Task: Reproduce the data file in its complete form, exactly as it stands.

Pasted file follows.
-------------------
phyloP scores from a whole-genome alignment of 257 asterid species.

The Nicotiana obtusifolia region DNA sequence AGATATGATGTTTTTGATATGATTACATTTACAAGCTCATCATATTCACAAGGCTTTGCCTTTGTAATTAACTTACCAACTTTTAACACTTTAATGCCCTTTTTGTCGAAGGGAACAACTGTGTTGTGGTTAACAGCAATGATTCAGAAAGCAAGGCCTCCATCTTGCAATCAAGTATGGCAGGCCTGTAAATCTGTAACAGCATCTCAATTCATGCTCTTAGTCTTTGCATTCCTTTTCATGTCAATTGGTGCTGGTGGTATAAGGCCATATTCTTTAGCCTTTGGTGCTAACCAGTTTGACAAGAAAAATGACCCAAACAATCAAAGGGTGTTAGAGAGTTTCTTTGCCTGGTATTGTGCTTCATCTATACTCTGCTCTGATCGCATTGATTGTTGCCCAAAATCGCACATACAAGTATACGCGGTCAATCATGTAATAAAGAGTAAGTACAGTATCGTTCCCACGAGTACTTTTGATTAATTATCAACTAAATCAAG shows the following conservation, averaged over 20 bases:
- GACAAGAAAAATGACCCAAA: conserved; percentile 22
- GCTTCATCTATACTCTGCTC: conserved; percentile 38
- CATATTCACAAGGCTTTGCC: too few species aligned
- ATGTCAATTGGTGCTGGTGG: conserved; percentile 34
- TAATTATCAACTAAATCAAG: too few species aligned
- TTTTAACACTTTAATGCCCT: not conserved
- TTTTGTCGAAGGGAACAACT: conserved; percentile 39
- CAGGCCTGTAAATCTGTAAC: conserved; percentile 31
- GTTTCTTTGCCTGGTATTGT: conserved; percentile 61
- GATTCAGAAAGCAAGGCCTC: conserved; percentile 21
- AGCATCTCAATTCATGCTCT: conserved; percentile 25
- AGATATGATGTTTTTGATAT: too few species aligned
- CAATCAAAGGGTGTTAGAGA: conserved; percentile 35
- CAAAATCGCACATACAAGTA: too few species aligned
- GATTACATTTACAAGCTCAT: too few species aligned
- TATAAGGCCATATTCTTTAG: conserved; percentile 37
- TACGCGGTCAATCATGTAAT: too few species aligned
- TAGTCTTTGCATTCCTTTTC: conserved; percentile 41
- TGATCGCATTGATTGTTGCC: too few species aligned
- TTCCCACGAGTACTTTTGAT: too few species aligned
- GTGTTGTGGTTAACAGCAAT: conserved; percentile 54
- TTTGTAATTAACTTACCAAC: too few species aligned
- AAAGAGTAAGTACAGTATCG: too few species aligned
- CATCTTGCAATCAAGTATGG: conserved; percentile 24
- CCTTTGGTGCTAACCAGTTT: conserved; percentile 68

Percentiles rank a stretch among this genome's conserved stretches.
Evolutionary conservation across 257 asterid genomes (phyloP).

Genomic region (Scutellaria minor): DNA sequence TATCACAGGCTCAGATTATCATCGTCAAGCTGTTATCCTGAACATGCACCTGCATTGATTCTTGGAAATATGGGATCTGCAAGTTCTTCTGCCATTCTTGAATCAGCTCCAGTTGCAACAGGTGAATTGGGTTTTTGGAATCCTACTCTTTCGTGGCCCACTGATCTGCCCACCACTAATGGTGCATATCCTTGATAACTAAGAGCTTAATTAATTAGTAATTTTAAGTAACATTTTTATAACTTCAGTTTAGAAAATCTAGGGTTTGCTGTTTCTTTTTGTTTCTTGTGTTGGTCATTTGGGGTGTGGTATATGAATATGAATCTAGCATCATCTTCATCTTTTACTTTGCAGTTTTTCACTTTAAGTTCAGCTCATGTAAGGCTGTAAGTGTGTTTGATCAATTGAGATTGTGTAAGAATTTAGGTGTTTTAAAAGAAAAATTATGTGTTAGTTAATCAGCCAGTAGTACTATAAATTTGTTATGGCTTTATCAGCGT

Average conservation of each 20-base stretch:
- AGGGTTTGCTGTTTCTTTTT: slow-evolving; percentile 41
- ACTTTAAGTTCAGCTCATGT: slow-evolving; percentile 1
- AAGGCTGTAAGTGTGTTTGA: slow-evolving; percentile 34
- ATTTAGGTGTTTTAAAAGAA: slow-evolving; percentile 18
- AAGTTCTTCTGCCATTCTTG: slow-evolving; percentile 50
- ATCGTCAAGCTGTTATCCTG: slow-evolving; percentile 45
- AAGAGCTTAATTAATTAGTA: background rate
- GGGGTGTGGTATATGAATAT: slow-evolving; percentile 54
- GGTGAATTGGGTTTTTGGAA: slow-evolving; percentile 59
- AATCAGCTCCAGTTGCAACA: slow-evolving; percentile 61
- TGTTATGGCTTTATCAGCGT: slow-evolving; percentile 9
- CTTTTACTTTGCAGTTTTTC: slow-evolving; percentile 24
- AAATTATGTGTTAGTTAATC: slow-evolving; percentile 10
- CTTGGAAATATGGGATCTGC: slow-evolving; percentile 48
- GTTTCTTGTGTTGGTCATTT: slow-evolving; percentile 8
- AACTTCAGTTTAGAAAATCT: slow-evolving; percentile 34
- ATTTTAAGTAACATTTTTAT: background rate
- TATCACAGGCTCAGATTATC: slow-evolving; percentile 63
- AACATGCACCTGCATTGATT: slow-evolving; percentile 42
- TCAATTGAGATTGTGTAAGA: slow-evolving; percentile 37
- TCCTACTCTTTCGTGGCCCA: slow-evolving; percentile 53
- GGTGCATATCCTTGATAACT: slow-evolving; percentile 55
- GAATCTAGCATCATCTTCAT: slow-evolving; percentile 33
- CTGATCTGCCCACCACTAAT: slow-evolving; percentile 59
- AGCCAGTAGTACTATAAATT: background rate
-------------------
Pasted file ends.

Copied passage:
phyloP scores from a whole-genome alignment of 257 asterid species.

The Nicotiana obtusifolia region DNA sequence AGATATGATGTTTTTGATATGATTACATTTACAAGCTCATCATATTCACAAGGCTTTGCCTTTGTAATTAACTTACCAACTTTTAACACTTTAATGCCCTTTTTGTCGAAGGGAACAACTGTGTTGTGGTTAACAGCAATGATTCAGAAAGCAAGGCCTCCATCTTGCAATCAAGTATGGCAGGCCTGTAAATCTGTAACAGCATCTCAATTCATGCTCTTAGTCTTTGCATTCCTTTTCATGTCAATTGGTGCTGGTGGTATAAGGCCATATTCTTTAGCCTTTGGTGCTAACCAGTTTGACAAGAAAAATGACCCAAACAATCAAAGGGTGTTAGAGAGTTTCTTTGCCTGGTATTGTGCTTCATCTATACTCTGCTCTGATCGCATTGATTGTTGCCCAAAATCGCACATACAAGTATACGCGGTCAATCATGTAATAAAGAGTAAGTACAGTATCGTTCCCACGAGTACTTTTGATTAATTATCAACTAAATCAAG shows the following conservation, averaged over 20 bases:
- GACAAGAAAAATGACCCAAA: conserved; percentile 22
- GCTTCATCTATACTCTGCTC: conserved; percentile 38
- CATATTCACAAGGCTTTGCC: too few species aligned
- ATGTCAATTGGTGCTGGTGG: conserved; percentile 34
- TAATTATCAACTAAATCAAG: too few species aligned
- TTTTAACACTTTAATGCCCT: not conserved
- TTTTGTCGAAGGGAACAACT: conserved; percentile 39
- CAGGCCTGTAAATCTGTAAC: conserved; percentile 31
- GTTTCTTTGCCTGGTATTGT: conserved; percentile 61
- GATTCAGAAAGCAAGGCCTC: conserved; percentile 21
- AGCATCTCAATTCATGCTCT: conserved; percentile 25
- AGATATGATGTTTTTGATAT: too few species aligned
- CAATCAAAGGGTGTTAGAGA: conserved; percentile 35
- CAAAATCGCACATACAAGTA: too few species aligned
- GATTACATTTACAAGCTCAT: too few species aligned
- TATAAGGCCATATTCTTTAG: conserved; percentile 37
- TACGCGGTCAATCATGTAAT: too few species aligned
- TAGTCTTTGCATTCCTTTTC: conserved; percentile 41
- TGATCGCATTGATTGTTGCC: too few species aligned
- TTCCCACGAGTACTTTTGAT: too few species aligned
- GTGTTGTGGTTAACAGCAAT: conserved; percentile 54
- TTTGTAATTAACTTACCAAC: too few species aligned
- AAAGAGTAAGTACAGTATCG: too few species aligned
- CATCTTGCAATCAAGTATGG: conserved; percentile 24
- CCTTTGGTGCTAACCAGTTT: conserved; percentile 68

Percentiles rank a stretch among this genome's conserved stretches.
Evolutionary conservation across 257 asterid genomes (phyloP).

Genomic region (Scutellaria minor): DNA sequence TATCACAGGCTCAGATTATCATCGTCAAGCTGTTATCCTGAACATGCACCTGCATTGATTCTTGGAAATATGGGATCTGCAAGTTCTTCTGCCATTCTTGAATCAGCTCCAGTTGCAACAGGTGAATTGGGTTTTTGGAATCCTACTCTTTCGTGGCCCACTGATCTGCCCACCACTAATGGTGCATATCCTTGATAACTAAGAGCTTAATTAATTAGTAATTTTAAGTAACATTTTTATAACTTCAGTTTAGAAAATCTAGGGTTTGCTGTTTCTTTTTGTTTCTTGTGTTGGTCATTTGGGGTGTGGTATATGAATATGAATCTAGCATCATCTTCATCTTTTACTTTGCAGTTTTTCACTTTAAGTTCAGCTCATGTAAGGCTGTAAGTGTGTTTGATCAATTGAGATTGTGTAAGAATTTAGGTGTTTTAAAAGAAAAATTATGTGTTAGTTAATCAGCCAGTAGTACTATAAATTTGTTATGGCTTTATCAGCGT

Average conservation of each 20-base stretch:
- AGGGTTTGCTGTTTCTTTTT: slow-evolving; percentile 41
- ACTTTAAGTTCAGCTCATGT: slow-evolving; percentile 1
- AAGGCTGTAAGTGTGTTTGA: slow-evolving; percentile 34
- ATTTAGGTGTTTTAAAAGAA: slow-evolving; percentile 18
- AAGTTCTTCTGCCATTCTTG: slow-evolving; percentile 50
- ATCGTCAAGCTGTTATCCTG: slow-evolving; percentile 45
- AAGAGCTTAATTAATTAGTA: background rate
- GGGGTGTGGTATATGAATAT: slow-evolving; percentile 54
- GGTGAATTGGGTTTTTGGAA: slow-evolving; percentile 59
- AATCAGCTCCAGTTGCAACA: slow-evolving; percentile 61
- TGTTATGGCTTTATCAGCGT: slow-evolving; percentile 9
- CTTTTACTTTGCAGTTTTTC: slow-evolving; percentile 24
- AAATTATGTGTTAGTTAATC: slow-evolving; percentile 10
- CTTGGAAATATGGGATCTGC: slow-evolving; percentile 48
- GTTTCTTGTGTTGGTCATTT: slow-evolving; percentile 8
- AACTTCAGTTTAGAAAATCT: slow-evolving; percentile 34
- ATTTTAAGTAACATTTTTAT: background rate
- TATCACAGGCTCAGATTATC: slow-evolving; percentile 63
- AACATGCACCTGCATTGATT: slow-evolving; percentile 42
- TCAATTGAGATTGTGTAAGA: slow-evolving; percentile 37
- TCCTACTCTTTCGTGGCCCA: slow-evolving; percentile 53
- GGTGCATATCCTTGATAACT: slow-evolving; percentile 55
- GAATCTAGCATCATCTTCAT: slow-evolving; percentile 33
- CTGATCTGCCCACCACTAAT: slow-evolving; percentile 59
- AGCCAGTAGTACTATAAATT: background rate